We also observed that Mastl−/− PGCs formed micronuclei (Supplementary Figure S5a and b, arrows and c), binucleate and giant cells (Supplementary Figure S5d, arrowheads), indicating chromosome segregation defects. Staining for phosphorylated ATM (pATM, Ser 1981) (Supplementary Figure S6a and b, arrows), Chk2 (Supplementary Figure S6c and d, arrows and e), and phosphorylated H2AX (γH2AX) (Supplementary Figure S6f and g, arrows and j) in 12.5 dpc Mastl−/− PGCs indicated that DNA damage was increased in the absence of Mastl in PGCs. DNA damage caused a significant accumulation of p53 (Supplementary Figure S6h and i, arrows and k) and the downstream target of p53, PUMA (p53 upregulated modulator of apoptosis), in the nuleus of Mastl−/− PGCs (Supplementary Figure S6l and m, arrows and p). As a response to the upregulation of p53 in Mastl−/− PGCs, apoptotic pathways were activated since we observed increased staining for activated caspase-3 (Supplementary Figure S6n and o, arrows and q). Thus, the depletion of 12.5 dpc Mastl−/− PGCs was associated with the activation of a caspase-3-dependent apoptotic pathway as a result of the metaphase arrest.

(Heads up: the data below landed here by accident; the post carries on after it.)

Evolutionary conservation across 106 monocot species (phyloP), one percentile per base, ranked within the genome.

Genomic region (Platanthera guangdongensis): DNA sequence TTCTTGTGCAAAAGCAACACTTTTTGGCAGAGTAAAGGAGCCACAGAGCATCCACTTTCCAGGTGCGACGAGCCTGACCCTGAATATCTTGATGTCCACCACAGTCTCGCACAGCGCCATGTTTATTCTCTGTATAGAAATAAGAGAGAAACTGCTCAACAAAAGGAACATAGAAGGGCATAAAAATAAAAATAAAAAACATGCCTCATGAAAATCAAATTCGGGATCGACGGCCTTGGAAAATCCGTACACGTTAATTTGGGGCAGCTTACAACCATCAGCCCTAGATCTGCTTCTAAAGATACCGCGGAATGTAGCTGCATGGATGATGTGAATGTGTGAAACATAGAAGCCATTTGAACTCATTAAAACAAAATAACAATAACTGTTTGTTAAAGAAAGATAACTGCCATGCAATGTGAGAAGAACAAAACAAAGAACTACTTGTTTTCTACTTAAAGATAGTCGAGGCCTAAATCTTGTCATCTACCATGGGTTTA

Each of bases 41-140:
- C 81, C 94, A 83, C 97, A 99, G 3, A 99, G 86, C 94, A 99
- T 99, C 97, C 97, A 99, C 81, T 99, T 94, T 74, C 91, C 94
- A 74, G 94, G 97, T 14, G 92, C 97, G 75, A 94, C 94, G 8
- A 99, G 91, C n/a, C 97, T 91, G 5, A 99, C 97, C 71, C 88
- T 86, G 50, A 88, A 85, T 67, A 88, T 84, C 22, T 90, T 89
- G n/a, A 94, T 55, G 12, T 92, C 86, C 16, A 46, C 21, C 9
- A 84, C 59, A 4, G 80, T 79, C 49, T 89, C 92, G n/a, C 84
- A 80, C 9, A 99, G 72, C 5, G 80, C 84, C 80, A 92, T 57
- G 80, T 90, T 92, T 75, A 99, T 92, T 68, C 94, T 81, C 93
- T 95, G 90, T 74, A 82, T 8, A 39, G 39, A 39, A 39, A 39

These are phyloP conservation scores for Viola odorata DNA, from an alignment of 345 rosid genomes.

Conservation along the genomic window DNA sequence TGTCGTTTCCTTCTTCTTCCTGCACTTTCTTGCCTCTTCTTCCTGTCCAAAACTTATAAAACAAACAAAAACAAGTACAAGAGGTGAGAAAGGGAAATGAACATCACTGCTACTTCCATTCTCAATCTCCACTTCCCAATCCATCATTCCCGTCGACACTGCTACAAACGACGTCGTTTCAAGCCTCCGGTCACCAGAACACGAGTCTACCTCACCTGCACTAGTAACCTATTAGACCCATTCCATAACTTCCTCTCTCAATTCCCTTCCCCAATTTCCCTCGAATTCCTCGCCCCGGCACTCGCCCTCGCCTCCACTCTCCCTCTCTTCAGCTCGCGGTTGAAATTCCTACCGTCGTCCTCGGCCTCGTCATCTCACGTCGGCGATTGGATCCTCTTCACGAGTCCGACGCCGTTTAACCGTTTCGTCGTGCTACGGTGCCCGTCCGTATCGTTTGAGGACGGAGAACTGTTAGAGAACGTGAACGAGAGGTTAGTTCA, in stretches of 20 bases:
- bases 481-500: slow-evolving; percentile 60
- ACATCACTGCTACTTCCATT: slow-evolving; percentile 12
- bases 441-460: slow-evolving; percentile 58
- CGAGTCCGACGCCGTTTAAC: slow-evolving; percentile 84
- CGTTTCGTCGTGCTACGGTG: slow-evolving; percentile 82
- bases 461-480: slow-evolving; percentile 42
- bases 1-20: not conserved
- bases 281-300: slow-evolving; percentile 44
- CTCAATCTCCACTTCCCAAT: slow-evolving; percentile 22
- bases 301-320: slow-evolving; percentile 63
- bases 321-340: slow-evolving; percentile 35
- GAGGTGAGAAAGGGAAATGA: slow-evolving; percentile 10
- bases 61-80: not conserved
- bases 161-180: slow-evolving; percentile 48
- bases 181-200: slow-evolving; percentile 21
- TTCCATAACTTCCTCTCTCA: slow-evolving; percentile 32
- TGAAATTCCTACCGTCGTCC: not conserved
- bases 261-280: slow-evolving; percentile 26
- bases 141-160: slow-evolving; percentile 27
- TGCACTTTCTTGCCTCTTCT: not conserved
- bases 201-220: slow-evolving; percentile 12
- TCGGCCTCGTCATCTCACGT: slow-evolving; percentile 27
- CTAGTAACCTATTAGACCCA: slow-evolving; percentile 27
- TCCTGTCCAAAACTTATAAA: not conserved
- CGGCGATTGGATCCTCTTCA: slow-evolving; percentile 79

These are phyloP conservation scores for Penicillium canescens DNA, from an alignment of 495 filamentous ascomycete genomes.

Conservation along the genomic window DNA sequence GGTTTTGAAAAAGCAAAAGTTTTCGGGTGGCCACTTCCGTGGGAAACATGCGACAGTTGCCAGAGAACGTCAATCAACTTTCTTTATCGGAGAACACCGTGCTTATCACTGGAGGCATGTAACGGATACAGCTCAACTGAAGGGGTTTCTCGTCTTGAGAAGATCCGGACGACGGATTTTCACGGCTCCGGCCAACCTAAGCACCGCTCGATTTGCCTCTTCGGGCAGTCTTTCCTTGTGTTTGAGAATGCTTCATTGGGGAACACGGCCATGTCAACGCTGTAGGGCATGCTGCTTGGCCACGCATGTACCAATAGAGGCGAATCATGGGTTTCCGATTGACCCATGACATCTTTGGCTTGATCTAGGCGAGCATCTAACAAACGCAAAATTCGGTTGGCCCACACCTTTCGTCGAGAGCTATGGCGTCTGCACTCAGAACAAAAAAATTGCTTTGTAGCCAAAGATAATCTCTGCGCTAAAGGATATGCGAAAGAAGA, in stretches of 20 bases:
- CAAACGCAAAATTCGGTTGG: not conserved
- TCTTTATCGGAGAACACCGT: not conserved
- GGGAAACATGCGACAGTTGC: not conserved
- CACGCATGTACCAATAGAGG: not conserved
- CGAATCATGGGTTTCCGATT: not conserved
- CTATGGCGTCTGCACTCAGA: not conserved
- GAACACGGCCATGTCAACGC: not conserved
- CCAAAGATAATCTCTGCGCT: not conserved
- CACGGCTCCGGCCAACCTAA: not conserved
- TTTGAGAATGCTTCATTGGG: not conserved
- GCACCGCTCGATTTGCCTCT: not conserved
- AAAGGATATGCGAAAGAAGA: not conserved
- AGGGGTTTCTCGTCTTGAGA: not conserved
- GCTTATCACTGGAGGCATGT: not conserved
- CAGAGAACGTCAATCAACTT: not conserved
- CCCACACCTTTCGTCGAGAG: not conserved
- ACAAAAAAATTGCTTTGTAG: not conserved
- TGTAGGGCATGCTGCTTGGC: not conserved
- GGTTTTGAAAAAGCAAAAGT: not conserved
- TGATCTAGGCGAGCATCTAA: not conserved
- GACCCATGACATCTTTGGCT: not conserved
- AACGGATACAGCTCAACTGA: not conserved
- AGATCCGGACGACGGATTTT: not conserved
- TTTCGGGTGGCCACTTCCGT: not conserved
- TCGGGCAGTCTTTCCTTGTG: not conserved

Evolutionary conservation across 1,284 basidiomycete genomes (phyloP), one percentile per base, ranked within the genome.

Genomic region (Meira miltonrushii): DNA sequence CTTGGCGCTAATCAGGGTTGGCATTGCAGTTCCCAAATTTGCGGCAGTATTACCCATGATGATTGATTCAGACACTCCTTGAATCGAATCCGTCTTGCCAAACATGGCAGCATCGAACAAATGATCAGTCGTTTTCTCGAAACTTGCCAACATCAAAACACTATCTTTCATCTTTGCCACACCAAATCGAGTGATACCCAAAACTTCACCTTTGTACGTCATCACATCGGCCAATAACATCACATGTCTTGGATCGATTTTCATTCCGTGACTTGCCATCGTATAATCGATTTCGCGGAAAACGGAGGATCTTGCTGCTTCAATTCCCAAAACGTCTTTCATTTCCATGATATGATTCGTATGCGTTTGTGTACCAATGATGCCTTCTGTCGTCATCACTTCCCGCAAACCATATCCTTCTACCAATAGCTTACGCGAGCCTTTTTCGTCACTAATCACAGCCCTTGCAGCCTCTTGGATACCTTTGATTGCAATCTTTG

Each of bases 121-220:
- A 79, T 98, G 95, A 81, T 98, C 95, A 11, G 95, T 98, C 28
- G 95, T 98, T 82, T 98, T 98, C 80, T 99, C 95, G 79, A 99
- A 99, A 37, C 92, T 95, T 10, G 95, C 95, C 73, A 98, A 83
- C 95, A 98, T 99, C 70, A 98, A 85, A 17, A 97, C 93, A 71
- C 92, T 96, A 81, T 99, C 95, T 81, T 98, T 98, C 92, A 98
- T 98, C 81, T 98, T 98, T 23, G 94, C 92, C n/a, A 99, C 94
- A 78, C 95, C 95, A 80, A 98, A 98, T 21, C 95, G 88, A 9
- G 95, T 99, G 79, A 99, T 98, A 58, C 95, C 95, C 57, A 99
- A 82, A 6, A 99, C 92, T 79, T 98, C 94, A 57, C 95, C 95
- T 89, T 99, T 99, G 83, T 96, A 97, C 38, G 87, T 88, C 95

The deletion of PP2A rescues the loss of Mastl−/− PGCs

In Xenopus egg extracts, it has been shown that MASTL-mediated suppression of PP2A is essential for mitotic entry and progression [23, 24]. To investigate the contribution of PP2A activation in PGC development, we generated double-mutant mice lacking both Ppp2r1a (the PP2A α-subunit) and Mastl in PGCs (these embryos were referred to as PGC-Mastl−/−; Ppp2r1a−/−).

The simultaneous deletion of Mastl and Ppp2r1a appeared to rescue the ovarian phenotype observed in Mastl−/− PGCs and resulted in normal-looking populations of follicles at PD7 in PGC-Mastl−/−; Ppp2r1a−/− double knockout ovaries (Figure 4a–c and e–g, arrows, whole ovary in inset). We further confirmed that PGCs in Mastl−/−; Ppp2r1a−/− female embryonic gonads developed and survived normally at 12.5 dpc (Figure 4i–k, arrows), and there were no abnormal nuclear structures or micronuclei (Figure 4m and o, arrows) such as those seen in Mastl−/− PGCs at 12.5 dpc (Figure 4n). Additionally, the PGC-Ppp2r1a−/− ovaries and PGC-Ppp2r1a−/− embryonic gonads appreared normal, when Ppp2r1a was deleted from 9.5 dpc PGCs (Figure 4d,h,l and p, arrows).